When you’re in a cross-cultural relationship, the baby naming game takes on a special level of complexity.
Take me and my Turkish husband. Like many expectant parents, we agonized over the choice of name.
The good news is that there are only a handful of names that work in both English and Turkish, and we had exhausted most of them when we named our first son.
So when it came time to pick a name for our second child, the process was much easier.
That is until after our son was born.
High on post-partum endorphins, I was happy to oblige when my husband asked if my mother-in-law could choose our newborn son’s middle name. I wasn’t that attached to Eren, the name we’d picked and, besides, I thought, “It’s only a middle name. Does it really matter?”
Which is how my son ended up with the middle name “Zafer” (pronounced ZAH, fair).
I guess I should’ve seen it coming. After all, Muzaffer is my husband’s father’s name. My mother-in-law chose the shortened form, Zafer, in honor of her husband.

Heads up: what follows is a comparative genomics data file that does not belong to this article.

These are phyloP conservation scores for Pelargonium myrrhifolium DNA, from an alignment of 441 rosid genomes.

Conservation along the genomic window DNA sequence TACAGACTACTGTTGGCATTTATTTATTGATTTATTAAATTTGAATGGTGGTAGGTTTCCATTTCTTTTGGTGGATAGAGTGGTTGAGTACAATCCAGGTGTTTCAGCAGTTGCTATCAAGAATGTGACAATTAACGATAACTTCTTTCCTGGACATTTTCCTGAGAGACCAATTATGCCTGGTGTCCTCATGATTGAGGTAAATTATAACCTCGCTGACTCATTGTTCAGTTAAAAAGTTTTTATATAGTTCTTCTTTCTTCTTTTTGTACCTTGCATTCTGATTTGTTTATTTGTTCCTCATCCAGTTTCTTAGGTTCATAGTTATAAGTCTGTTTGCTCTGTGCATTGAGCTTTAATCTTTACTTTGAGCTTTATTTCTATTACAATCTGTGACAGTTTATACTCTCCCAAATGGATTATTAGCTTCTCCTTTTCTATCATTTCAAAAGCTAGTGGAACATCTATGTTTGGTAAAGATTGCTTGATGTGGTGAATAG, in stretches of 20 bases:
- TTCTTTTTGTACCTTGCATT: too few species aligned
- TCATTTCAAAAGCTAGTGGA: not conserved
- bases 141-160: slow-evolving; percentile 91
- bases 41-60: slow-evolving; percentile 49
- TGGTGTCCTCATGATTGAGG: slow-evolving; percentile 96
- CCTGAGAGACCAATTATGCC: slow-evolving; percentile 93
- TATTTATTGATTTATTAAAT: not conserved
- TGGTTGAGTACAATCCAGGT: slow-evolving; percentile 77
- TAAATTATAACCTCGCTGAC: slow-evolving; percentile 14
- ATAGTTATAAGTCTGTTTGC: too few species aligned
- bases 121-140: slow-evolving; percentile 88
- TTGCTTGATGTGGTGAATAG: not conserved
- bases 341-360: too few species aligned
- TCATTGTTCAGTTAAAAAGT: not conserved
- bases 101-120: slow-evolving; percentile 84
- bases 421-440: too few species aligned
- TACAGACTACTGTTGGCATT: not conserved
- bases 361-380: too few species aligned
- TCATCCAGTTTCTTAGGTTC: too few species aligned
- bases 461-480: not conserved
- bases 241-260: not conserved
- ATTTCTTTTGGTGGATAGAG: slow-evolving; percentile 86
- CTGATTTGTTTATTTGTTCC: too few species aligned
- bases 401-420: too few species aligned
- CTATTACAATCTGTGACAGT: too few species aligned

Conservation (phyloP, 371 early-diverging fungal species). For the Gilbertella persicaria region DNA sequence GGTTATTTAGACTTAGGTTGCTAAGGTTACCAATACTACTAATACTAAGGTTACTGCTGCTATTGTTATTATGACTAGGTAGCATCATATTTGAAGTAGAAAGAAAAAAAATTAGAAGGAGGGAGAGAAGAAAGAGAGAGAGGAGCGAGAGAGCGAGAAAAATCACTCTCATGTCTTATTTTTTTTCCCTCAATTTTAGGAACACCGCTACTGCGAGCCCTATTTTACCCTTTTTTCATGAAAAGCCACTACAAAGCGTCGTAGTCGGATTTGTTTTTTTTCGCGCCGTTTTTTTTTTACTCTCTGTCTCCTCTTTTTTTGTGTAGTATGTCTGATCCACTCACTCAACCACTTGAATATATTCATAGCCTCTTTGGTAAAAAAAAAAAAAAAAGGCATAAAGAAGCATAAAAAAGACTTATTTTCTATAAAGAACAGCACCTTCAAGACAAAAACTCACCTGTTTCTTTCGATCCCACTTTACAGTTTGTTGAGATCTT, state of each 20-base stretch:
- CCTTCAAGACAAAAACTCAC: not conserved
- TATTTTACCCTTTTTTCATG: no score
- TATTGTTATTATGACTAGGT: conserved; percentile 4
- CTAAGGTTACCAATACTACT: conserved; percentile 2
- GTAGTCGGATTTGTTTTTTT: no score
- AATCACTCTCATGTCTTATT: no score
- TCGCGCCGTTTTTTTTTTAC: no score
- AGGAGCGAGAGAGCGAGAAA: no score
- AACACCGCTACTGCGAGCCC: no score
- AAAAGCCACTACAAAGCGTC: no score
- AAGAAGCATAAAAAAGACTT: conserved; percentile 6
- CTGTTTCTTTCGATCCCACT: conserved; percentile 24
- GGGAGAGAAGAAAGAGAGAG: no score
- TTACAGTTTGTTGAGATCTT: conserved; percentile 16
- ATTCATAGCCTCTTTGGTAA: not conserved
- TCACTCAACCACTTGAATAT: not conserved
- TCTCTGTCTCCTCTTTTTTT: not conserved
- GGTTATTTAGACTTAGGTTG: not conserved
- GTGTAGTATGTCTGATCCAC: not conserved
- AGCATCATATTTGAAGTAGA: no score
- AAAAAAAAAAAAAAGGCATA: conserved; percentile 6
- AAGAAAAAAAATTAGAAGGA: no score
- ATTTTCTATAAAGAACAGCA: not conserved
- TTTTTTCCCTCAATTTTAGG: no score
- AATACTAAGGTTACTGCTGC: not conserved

Now, don’t get me wrong. Zafer is a perfectly fine name but it doesn’t exactly roll off my tongue.
Then again, most Turkish words don’t. But that’s a story for another post.
Tips for Choosing a non-English Name for Your Child
Teach your child how to politely correct people when they mis-pronounce his name. Trust me, it’s gonna’ happen.
Prep your child for the likely possibility that his extended family may pronounce his Anglicized name differently or, as in the case of my in-laws, call him by his alternate name. Initially, my son would bristle when his Turkish relatives called him “Zafer” but, with gentle reminders from me and his dad, he’s learned to roll with it.
Help your child embrace his heritage by talking to him about notable people who share his name. For example, “Zafer” comes from the Arabic “Zafir” which means “victorious”. Once my super hero-obsessed son found that out, he was thrilled.
What about you? Is there an interesting story behind your name? Or someone else in your family? Tell us about it in the comment box below.
Sign up for the free weekly email for more culture tips, resources and real-life stories.
A version of this post appeared on The Parenting Connection on June 11, 2011.